Hubbard Lake

Even though this isn’t a lake that is known for big walleye, it is still a good place to fill your livewell.

Jigs (¼ oz jigs, 1/8 oz jigs, 1/16 oz jigs) with livebait are good in the post-spawn, particularly around Churchill Point and Doctor’s Point.

During the summer, trolling with crankbaits is productive, especially when using planers to avoid spooking the fish.

At night, drifting with a slip bobber and leeches can be effective.

Holloway Reservoir

Experts suspect that the flowing waters of Holloway Reservoir hold more walleye per surface acre than anywhere else in Michigan.

The best time to fish Holloway is at the beginning of season, trolling withcrankbaits and inline planer boards. Working light jigs (¼ oz jigs, 1/8 oz jigs,1/16 oz jigs) along the flats has also been known to be productive early in the season.  Vertical jigging the river channel that runs the length of the lake can also provide steady action.

Other hot spots include places with circulating water, like the Mt. Morris RoadBridge.  Baitfish are attracted to the water movement, which draws large, aggressive walleye.

Kent Lake

Despite being one of Michigan’s most heavily fished lakes, it continues to produce considerable numbers of walleye, partially because a speed limit for boats helps keep walleye calm and relaxed.

This lake also has a natural river channel, which holds a lot of walleye.  Use a depth finder to locate outside bends in the current, and drop a minnow-tipped jig (¼ oz jigs, 1/8 oz jigs, 1/16 oz jigs).

Later in the season, worms and spinning rigs, with a split shot about 18 inches up, are very successful when drifting.  Use metallic spinners early on, and experiment with bright colored blades as the water warms.

 Gun Lake

Although it’s known as a recreational lake, it’s still possible to catch a lot of walleye if you adjust for the activity of non-anglers.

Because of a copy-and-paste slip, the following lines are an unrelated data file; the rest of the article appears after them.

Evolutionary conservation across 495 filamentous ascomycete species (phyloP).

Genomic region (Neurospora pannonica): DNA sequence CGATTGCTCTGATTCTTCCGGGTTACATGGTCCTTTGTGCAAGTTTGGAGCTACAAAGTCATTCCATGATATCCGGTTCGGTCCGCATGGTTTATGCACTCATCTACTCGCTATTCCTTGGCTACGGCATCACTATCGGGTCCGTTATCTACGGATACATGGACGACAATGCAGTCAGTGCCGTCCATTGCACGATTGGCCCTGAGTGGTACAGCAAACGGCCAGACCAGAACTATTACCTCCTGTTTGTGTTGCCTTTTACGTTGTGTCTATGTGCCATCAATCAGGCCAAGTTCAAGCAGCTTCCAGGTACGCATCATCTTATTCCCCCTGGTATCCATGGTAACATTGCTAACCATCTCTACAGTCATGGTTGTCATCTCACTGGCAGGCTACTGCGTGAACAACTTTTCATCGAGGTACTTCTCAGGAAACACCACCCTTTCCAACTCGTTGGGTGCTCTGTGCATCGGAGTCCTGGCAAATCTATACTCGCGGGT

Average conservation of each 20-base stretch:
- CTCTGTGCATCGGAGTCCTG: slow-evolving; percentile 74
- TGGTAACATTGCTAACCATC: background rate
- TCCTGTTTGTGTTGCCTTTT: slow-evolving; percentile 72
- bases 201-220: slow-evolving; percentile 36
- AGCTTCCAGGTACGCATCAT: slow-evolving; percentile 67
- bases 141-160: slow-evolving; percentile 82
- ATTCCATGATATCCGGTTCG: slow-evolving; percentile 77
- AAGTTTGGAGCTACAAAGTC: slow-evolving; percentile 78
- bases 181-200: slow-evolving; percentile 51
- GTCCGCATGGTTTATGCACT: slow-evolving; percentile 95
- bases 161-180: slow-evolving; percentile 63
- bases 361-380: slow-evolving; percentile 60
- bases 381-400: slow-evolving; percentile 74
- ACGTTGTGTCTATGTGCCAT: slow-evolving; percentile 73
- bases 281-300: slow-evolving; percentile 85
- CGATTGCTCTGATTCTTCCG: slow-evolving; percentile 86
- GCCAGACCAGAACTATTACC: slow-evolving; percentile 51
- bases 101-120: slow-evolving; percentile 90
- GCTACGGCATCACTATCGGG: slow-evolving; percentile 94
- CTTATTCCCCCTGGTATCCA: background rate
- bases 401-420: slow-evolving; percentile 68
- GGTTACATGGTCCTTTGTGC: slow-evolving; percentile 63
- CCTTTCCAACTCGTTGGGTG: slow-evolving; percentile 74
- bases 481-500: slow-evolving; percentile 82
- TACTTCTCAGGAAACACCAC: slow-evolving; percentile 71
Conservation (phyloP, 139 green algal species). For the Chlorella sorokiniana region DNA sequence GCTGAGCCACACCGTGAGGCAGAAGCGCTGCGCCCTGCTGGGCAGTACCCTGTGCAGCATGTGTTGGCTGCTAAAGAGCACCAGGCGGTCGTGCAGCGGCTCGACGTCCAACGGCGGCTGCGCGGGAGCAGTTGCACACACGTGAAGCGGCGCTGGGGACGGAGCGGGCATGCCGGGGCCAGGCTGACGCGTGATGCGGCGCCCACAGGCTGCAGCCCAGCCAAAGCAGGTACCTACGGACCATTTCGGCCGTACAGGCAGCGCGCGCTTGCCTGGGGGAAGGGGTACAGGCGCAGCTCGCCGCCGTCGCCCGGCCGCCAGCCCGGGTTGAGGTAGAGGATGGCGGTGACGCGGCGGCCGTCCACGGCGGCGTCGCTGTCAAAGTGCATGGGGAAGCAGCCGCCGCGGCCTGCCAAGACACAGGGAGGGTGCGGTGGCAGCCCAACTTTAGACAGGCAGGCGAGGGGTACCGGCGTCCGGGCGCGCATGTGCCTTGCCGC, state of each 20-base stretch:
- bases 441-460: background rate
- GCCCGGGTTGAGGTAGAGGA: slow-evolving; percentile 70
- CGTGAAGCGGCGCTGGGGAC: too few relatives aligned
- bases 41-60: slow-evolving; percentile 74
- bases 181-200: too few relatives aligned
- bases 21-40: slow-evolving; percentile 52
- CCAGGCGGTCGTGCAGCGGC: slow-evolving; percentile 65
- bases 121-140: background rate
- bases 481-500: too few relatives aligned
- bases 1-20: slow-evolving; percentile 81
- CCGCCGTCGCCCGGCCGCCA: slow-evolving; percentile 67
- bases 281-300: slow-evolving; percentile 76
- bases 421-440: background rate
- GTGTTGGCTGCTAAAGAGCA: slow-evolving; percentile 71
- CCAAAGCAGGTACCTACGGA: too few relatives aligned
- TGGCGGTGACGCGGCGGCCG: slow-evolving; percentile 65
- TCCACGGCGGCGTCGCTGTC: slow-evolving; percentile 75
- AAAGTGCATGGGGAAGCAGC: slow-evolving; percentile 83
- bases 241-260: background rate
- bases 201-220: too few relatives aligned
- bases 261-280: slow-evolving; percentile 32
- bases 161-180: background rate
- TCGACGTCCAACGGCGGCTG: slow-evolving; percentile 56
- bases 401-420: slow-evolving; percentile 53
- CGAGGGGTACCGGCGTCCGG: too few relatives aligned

Beat the boaters out in the morning and hit big dropoffs, like those around Murphy’s and Hasting’s Points, near the middle of the lake.  A deep hole inRobbins Bay, in the southwest portion of the lake, holds walleye throughout the middle of the day.

Night fishing is another good way to find relaxed walleye feeding.  They are likely to be in the shallows, making them vulnerable to casting and trolling with shallow running crankbaits and spinners.

North Lake Leelanau

 This lake has a surplus of protein rich forage, allowing walleye to grow big quickly.

One popular place on this lake is the slopping flats on the south side of the lake.  Trolling with spinners and worms behind 1 to 2 oz. bottom bouncers is usually productive, but vertical jigging (¼ oz jigs, 1/8 oz jigs, 1/16 oz jigs) with minnows can be effective once you find a pocket of walleye.

North Manistique Lake

This location is not to be confused with Big Manstique Lake.  Due to minimal pressure, this lake has become a great place for walleye fishing.

The lake’s formerly barren featureless bottom is now populated with manmade cover and structure like brush and logs the locals have sank to give the walleye and anglers someplace to go.

Locate depressions and manmade structure and experiment with crankbaitsand jigs (¼ oz jigs, 1/8 oz jigs, 1/16 oz jigs)  depending on the time of day and season.